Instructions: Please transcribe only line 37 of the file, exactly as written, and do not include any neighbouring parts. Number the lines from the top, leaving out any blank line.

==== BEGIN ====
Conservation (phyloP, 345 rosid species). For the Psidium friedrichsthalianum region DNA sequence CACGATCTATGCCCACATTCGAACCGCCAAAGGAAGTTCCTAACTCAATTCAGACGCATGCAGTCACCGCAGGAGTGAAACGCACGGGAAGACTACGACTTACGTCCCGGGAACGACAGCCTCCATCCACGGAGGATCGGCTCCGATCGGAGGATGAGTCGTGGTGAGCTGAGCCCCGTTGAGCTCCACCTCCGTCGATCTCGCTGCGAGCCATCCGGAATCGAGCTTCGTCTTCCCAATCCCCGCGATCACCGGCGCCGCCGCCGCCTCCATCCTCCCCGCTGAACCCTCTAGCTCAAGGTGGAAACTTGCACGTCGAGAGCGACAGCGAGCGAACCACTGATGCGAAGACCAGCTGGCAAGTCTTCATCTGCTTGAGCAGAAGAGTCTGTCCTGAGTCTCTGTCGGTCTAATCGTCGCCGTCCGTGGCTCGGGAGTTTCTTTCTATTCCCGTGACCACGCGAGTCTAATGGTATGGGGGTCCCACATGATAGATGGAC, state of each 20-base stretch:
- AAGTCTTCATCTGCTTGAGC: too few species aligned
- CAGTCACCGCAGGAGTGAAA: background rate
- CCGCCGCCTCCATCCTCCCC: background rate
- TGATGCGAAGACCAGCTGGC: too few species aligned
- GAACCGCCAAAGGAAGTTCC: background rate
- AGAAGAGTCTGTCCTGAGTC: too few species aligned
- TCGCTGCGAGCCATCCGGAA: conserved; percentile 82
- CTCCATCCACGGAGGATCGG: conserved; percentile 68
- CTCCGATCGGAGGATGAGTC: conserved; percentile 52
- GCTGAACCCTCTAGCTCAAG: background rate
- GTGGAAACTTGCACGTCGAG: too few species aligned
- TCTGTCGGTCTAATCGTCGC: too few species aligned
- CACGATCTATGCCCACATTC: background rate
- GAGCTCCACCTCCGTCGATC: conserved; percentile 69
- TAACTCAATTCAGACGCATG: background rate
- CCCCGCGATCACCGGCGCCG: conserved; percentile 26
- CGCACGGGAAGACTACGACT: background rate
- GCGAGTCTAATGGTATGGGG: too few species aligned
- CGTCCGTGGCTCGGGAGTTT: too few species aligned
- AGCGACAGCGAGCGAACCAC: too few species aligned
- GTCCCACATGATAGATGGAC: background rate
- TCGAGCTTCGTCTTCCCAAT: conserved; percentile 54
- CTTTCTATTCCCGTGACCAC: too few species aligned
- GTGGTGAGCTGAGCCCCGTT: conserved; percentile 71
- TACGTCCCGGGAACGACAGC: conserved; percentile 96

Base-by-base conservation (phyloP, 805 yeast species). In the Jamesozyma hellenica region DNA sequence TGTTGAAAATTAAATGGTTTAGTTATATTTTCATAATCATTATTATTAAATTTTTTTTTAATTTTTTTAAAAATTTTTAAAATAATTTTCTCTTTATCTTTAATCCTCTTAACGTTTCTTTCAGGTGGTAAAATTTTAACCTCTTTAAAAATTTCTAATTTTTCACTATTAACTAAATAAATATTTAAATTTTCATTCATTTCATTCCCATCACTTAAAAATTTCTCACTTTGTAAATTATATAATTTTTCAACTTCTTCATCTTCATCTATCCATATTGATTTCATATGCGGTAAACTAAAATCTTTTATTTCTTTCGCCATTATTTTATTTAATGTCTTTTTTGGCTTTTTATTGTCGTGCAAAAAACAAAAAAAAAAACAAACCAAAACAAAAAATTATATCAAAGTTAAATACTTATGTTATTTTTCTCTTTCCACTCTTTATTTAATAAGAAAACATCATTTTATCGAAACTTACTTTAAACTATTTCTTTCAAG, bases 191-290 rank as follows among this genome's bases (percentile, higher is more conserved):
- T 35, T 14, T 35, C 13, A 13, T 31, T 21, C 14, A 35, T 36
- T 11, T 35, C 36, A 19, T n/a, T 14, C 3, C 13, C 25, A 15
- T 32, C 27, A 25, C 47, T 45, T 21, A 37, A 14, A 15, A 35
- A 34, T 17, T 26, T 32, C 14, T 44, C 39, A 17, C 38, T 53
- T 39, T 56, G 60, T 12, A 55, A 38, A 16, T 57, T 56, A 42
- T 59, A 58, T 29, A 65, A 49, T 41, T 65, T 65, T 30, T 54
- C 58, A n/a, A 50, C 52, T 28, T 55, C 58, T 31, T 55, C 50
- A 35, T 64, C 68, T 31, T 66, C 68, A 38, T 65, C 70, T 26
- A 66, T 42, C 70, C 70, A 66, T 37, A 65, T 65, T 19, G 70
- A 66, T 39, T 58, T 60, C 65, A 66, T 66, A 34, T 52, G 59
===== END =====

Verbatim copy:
- A 66, T 39, T 58, T 60, C 65, A 66, T 66, A 34, T 52, G 59